When a person’s visual field is dotted with bright white dots, it is referred to Blue field entoptic’ phenomenon, also known as Scheerer’s phenomenon. The dots, which are also sometimes in the form of irregular tiny worms, generally don’t last for long (one second in most cases), and move in random paths.
The phenomenon is more apparent when a person looks at a bright blue background, such as the sky.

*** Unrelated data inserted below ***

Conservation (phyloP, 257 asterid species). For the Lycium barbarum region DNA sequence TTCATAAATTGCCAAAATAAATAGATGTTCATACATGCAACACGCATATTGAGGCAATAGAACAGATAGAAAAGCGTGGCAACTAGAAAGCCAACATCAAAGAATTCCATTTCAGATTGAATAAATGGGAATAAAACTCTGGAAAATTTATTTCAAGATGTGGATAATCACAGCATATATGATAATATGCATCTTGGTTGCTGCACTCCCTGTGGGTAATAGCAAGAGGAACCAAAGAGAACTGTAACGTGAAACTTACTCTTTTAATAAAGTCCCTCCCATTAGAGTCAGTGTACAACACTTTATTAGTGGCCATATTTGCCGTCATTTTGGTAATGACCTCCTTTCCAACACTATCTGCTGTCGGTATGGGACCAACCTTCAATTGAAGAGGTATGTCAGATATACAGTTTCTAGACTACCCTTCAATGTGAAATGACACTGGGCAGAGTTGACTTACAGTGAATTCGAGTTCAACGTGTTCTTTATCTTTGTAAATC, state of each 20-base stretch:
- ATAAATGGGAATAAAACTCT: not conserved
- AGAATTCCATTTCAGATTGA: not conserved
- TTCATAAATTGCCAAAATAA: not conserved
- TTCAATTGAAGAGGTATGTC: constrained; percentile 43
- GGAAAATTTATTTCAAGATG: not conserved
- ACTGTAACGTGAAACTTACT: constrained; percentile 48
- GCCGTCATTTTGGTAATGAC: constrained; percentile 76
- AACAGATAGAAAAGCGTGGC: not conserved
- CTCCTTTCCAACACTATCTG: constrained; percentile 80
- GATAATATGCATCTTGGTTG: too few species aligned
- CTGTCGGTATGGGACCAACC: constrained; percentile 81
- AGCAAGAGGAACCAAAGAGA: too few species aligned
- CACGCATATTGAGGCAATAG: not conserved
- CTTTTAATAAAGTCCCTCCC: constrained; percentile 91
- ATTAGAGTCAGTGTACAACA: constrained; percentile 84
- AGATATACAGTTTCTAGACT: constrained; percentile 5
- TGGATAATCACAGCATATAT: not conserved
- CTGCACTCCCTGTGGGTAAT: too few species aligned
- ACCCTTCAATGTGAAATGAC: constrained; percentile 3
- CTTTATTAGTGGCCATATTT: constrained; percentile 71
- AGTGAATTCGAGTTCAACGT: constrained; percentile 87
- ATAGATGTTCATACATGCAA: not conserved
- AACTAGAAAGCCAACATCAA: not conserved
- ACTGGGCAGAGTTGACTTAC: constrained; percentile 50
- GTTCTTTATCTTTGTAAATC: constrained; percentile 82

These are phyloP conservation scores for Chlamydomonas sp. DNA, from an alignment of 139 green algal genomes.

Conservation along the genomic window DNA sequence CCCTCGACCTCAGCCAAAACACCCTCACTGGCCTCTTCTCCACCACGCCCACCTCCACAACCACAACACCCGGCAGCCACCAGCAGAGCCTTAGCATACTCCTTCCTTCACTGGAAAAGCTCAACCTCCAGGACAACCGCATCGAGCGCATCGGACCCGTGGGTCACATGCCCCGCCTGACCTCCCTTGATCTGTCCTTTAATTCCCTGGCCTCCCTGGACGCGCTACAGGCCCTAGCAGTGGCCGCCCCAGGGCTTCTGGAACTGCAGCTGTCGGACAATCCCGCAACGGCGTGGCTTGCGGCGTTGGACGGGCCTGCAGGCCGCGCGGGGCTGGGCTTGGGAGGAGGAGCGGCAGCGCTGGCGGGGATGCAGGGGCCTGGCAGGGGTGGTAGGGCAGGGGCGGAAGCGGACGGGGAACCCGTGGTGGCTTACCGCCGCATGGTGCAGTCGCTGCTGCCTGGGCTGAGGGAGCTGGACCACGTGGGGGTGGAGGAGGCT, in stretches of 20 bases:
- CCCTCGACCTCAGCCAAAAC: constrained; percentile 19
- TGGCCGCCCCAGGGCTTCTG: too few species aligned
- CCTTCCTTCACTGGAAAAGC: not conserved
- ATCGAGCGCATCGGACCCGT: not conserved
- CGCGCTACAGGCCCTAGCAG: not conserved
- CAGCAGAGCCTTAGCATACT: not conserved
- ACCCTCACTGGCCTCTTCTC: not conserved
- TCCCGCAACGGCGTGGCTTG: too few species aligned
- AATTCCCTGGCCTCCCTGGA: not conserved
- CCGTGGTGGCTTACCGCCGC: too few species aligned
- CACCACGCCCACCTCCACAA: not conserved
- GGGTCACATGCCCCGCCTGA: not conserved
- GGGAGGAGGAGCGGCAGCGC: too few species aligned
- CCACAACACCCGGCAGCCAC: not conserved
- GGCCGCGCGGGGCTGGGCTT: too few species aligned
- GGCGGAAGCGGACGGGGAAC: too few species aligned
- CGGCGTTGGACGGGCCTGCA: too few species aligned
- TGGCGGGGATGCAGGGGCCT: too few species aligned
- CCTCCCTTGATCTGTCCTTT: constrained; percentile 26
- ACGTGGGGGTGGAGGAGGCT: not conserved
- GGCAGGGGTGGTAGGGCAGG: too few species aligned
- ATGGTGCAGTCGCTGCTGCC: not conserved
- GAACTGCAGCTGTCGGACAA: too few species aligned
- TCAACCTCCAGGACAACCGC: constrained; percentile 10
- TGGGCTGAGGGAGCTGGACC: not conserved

The reason behind blue field entoptic’ phenomenon lies in the behaviour of red blood cells and white blood cells, that are present in our retina. The former has the tendency to absorb blue light, while the latter doesn’t.
This creates a gap in the blood column, which is observed in the form of bright dots.